Quicksilver cures

Sitting here staring at the screen, wanting to write and not having a single thing to say.  Probably it means there’s something looming in the background I don’t want to think about. I’m feeling the urge to bake cookies, rush out to a shopping mall, get lost in a movie. Better than wine, let’s face it.

Next to me on the red couch, the gray cat is decorously licking herself, eyes narrowed to slits.  Two squawking scrub jays chase each other past the ironwood tree. The scene outside my window gradually brightens, as the sun breaks through morning fog. A white moth floats past.

You don’t see moths and blue jays fretting about what they should do. They just do it. Dogs, though, sometimes seem in an agony of indecision. The ball or the bone? Stay close to my human or play with the bad boys?

Yesterday I met a dog who stole my heart.   She was small, a couple of hands high, with rough black curly hair except for her chin and eyebrows. They were stark white. When I held out my hand, she shrank back, then slowly gathered courage, sniffed, licked, wagged her tail and smiled. I wanted to snatch her out of the car, take her home, and shower her with love.  Unfortunately, she belonged to one of the women I’d just had lunch with whom I like very much and who dotes on her dog.

I wonder what my cats would do if I brought a dog home? Once we brought a little black kitten home to live with our white shepherd, Bo. The kitten stood at the top of the stairs with hackles raised and hissed.  Bo, who was probably 20 times larger, cowered at the bottom, afraid to advance a single step. Eventually they got used to each other.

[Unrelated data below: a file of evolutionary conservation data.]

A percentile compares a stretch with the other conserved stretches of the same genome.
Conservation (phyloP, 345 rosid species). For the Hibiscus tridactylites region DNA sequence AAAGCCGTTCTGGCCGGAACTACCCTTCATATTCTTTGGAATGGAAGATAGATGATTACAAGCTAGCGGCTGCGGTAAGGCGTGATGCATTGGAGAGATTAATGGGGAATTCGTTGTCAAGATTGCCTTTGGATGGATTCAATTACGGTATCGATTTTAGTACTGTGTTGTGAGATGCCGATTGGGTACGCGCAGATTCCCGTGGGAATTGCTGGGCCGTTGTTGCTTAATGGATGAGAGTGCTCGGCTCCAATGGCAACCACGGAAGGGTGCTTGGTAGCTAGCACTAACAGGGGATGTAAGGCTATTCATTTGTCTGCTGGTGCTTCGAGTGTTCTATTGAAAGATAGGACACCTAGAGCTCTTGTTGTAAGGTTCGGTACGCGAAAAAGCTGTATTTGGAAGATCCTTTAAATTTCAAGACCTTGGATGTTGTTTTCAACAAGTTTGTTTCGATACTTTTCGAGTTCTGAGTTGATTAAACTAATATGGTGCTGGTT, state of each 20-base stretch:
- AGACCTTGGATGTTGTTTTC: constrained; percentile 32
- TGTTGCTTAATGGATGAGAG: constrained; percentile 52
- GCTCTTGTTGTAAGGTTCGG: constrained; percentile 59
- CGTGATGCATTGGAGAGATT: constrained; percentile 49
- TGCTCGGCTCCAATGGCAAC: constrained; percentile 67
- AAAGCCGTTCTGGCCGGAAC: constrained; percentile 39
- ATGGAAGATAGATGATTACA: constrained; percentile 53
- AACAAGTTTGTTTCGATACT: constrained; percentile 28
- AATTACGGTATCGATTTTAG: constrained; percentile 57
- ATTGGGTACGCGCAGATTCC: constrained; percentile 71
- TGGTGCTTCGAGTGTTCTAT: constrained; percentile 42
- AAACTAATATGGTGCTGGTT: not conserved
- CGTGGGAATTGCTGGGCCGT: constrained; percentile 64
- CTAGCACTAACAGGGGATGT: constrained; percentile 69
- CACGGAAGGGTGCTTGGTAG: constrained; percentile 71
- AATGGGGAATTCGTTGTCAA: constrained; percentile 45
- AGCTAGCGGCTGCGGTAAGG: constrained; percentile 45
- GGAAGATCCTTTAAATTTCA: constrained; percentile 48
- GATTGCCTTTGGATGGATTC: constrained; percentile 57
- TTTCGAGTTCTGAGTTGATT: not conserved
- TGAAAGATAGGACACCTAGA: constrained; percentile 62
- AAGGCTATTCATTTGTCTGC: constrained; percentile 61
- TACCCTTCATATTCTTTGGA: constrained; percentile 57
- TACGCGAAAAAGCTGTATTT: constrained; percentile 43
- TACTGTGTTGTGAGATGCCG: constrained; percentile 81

White eyebrows was pretty timid, I’m not sure she’d get used to our cats, especially the orange one who terrorizes small children. Sometimes he even scares me, and I’m a lot bigger. There’s a certain nasty, edgy meow…then, if you walk too close, slash! Ribbons of blood appear on your ankle.  He didn’t used to be like that–never a lap cat, but not a slasher either. I started wondering if he was getting mercury poisoning from the tuna in the cat food. They tell you not to give canned tuna to children more than once in two weeks these days, and here we were giving it to the cats every couple of days. So, I cut way back, and I think it might actually be making a difference. Now he’s only in slasher mode when he’s hungry.

Isn’t there something basically wrong with a world where you have to worry about poisoning cats and children with mercury-laden tuna?  Weird to think they used to put mercury in dental fillings, and didn’t those little silver balls we used to decorate cakes and cookies with have mercury in them? I think it was back in  the 1980s when we first started realizing how toxic it is. Even in the hospital we used to play with the little quicksilver balls that fell out when a glass thermometer broke.  Then, overnight, we had to call in a hazardous waste team from maintenance who came in suits and masks and gloves to deal with our plaything while we filled out documentation forms in triplicate.  It was more fun, but probably rolling little balls of mercury around in the palm of your hand isn’t any better for you than eating it.